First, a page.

Stephen Hundley is the author of The Aliens Will Come to Georgia First (University of North Georgia Press, 2022).

When I get home from Sunday Service, I strip my pressed white shirt in the living room. I step out of my slacks. Peel off the tight black socks. I fumble naked for my dive skin, the black and blue rubber sheath that zips to the bulge in my throat. In the tall mirror of my bedroom, buried in this little house near the sea, I see the image of my father behind his pulpit. I hear him hewing the bricks of gold that await him, his flock, me. God and the Son and our mansions in heaven, their crystal columns and long reflection pools.
Set into the roof of my father's church is a dome of steel and painted glass. The sun fills the rubied brow of Christ, his ashen body, the azure heavens, the gold thereafter. The coral cherubs of the windows light on clouds of spun copper, and on Sunday the young and old raise their hands. But no matter the clarity of my father's heaven, to him it is far away. Even while it is perfect in its distance, to him it is untouchable. I am glad to be home, to feel the scratch of carpet under my feet.
I toss my mesh bag into the cab of my truck. I belt my yellow dive knife to my leg. I drive to the water where a small boat waits, and I beat its nose against the waves until Tybee Island shrinks and grows quiet and only the heads of the lighthouse and the water tower can see where I drop anchor and bob. I love this place, its religion and its salty stink. I was born here, and I have come to know it with both hands.
Tybee Island, Georgia. Where the wind skims salt off the Atlantic to coat your hair. The beach ends in a lump of trampled sugar dunes and the dunes end in weeds and a split rail fence, and around the fence are Mountain Dew bottles and cigarette butts and a man sleeping in someone's abandoned towel while the locals and retirees mingle and bump in cinderblock bars painted yellow and blue. And beyond that, under the black water ocean and my boat and me, there is an atomic bomb.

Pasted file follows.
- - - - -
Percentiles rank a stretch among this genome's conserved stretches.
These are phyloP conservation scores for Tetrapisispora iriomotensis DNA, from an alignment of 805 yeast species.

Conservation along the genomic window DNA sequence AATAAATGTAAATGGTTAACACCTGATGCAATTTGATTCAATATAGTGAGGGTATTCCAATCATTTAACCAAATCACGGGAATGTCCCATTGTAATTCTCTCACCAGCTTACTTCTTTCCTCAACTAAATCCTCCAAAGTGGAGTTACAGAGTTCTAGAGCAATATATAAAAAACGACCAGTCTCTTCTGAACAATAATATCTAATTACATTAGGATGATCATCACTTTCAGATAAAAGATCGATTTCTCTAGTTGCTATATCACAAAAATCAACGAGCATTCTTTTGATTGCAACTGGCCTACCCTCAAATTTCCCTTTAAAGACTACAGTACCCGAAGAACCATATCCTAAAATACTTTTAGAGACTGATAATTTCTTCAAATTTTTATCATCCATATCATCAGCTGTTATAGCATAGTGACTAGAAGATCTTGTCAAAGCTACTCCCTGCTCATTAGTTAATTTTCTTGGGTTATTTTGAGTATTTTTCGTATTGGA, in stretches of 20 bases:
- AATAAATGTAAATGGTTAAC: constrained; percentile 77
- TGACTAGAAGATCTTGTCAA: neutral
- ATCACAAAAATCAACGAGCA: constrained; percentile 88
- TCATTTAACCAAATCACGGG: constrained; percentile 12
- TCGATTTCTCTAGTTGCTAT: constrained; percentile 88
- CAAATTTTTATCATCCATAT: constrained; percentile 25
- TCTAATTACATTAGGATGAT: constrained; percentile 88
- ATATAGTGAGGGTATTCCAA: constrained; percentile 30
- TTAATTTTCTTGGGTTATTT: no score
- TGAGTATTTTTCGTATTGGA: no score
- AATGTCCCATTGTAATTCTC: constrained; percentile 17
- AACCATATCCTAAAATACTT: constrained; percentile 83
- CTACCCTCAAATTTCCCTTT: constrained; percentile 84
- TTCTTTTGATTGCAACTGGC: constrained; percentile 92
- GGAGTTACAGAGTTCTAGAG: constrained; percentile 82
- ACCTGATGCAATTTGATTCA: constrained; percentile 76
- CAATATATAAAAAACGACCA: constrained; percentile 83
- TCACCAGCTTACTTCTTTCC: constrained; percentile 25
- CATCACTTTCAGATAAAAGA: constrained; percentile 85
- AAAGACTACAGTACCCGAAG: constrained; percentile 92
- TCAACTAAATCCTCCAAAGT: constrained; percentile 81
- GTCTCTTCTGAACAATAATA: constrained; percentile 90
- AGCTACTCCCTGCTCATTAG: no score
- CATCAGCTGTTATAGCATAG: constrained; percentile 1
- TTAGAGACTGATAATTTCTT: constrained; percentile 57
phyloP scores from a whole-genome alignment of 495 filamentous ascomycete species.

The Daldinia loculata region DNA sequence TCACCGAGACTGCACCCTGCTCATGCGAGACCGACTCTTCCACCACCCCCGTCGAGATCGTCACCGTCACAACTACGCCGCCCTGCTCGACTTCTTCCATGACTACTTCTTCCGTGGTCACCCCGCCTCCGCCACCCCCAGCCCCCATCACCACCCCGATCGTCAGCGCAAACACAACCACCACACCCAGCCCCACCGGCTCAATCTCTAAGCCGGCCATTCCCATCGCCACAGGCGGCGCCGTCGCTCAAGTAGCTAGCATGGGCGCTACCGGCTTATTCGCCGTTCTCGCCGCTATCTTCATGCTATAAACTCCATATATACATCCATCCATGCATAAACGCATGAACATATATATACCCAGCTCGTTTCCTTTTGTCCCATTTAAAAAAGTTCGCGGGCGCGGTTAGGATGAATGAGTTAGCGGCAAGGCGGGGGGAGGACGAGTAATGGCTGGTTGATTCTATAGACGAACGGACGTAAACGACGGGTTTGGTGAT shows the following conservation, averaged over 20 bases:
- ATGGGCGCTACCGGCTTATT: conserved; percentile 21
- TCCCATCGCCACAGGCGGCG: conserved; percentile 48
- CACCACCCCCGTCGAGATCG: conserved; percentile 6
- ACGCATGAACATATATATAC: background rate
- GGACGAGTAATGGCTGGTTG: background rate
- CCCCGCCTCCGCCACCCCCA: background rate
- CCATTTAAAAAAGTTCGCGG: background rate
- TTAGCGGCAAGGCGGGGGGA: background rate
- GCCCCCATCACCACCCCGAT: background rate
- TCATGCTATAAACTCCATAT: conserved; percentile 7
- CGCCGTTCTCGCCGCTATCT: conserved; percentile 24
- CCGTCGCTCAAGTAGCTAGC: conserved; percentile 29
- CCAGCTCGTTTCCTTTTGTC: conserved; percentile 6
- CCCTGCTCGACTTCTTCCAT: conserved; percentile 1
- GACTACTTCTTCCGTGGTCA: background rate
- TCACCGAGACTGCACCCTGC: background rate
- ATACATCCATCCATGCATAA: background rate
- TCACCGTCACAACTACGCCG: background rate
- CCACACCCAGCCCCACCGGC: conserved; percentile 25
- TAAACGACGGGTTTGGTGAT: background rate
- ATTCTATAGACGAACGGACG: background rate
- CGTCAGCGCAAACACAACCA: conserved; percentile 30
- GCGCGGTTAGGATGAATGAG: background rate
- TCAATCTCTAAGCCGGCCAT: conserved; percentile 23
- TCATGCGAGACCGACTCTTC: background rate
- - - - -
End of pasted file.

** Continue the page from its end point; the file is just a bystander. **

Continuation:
The blast radius is something like a mile. That's enough to eat the beach strip. Third degree burns will be doled out until the ten-mile mark—that's enough to give the fat-cat marsh mansions on Wilmington Island a tan. I can imagine it, the detonation so long after the bomb went under the waves in the fifties. The water rising up asudden, atomic steam tearing into town and flattening the little bars, the snow cone joint, the bumper pool place, my father's church.
God knows what'll set the bomb off after all these years. An underwater rift will open and the Earth will clamp it in the fissure, squeeze it to bursting. Maybe the core has been decaying this whole time—collecting heat in some arcane conversion and that'll be the trigger for a chain of deathly math, an equation that takes sixty years to reach its sum, and the bomb has been waiting smugly on the grey-sand bottom, dreaming of mushroom cloud sheep while the white bottoms of tourist feet go flashing overhead and aluminum beer cans settle like fresh powder on the ocean floor.